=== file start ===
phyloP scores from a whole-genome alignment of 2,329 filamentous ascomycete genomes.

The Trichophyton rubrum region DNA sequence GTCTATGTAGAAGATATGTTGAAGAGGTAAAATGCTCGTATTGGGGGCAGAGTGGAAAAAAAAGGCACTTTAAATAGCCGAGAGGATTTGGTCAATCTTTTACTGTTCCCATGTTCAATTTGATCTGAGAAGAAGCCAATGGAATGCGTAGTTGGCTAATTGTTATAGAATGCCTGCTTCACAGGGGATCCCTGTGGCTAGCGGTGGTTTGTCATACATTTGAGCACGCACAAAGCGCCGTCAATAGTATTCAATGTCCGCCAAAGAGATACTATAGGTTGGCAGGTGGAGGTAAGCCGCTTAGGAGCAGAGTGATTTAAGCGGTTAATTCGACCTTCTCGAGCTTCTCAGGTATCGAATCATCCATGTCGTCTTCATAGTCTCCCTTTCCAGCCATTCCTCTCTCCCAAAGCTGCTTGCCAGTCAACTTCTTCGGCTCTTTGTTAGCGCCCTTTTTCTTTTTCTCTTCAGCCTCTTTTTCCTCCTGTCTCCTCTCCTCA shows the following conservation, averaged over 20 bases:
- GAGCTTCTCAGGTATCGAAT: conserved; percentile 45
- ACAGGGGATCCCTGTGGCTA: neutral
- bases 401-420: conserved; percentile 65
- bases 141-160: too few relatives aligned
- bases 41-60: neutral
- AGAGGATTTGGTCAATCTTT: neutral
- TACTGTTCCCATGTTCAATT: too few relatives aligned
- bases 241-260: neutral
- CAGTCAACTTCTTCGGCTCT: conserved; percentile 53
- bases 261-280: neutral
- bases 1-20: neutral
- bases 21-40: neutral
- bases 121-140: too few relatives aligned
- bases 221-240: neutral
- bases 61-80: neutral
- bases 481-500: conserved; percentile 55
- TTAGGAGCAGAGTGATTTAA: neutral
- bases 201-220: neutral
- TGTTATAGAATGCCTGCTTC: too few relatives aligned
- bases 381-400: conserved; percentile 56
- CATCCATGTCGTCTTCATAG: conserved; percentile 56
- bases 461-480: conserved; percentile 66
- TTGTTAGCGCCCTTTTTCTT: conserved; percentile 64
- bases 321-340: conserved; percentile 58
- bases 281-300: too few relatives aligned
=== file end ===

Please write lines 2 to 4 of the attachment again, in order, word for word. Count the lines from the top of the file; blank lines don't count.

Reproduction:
The Trichophyton rubrum region DNA sequence GTCTATGTAGAAGATATGTTGAAGAGGTAAAATGCTCGTATTGGGGGCAGAGTGGAAAAAAAAGGCACTTTAAATAGCCGAGAGGATTTGGTCAATCTTTTACTGTTCCCATGTTCAATTTGATCTGAGAAGAAGCCAATGGAATGCGTAGTTGGCTAATTGTTATAGAATGCCTGCTTCACAGGGGATCCCTGTGGCTAGCGGTGGTTTGTCATACATTTGAGCACGCACAAAGCGCCGTCAATAGTATTCAATGTCCGCCAAAGAGATACTATAGGTTGGCAGGTGGAGGTAAGCCGCTTAGGAGCAGAGTGATTTAAGCGGTTAATTCGACCTTCTCGAGCTTCTCAGGTATCGAATCATCCATGTCGTCTTCATAGTCTCCCTTTCCAGCCATTCCTCTCTCCCAAAGCTGCTTGCCAGTCAACTTCTTCGGCTCTTTGTTAGCGCCCTTTTTCTTTTTCTCTTCAGCCTCTTTTTCCTCCTGTCTCCTCTCCTCA shows the following conservation, averaged over 20 bases:
- GAGCTTCTCAGGTATCGAAT: conserved; percentile 45
- ACAGGGGATCCCTGTGGCTA: neutral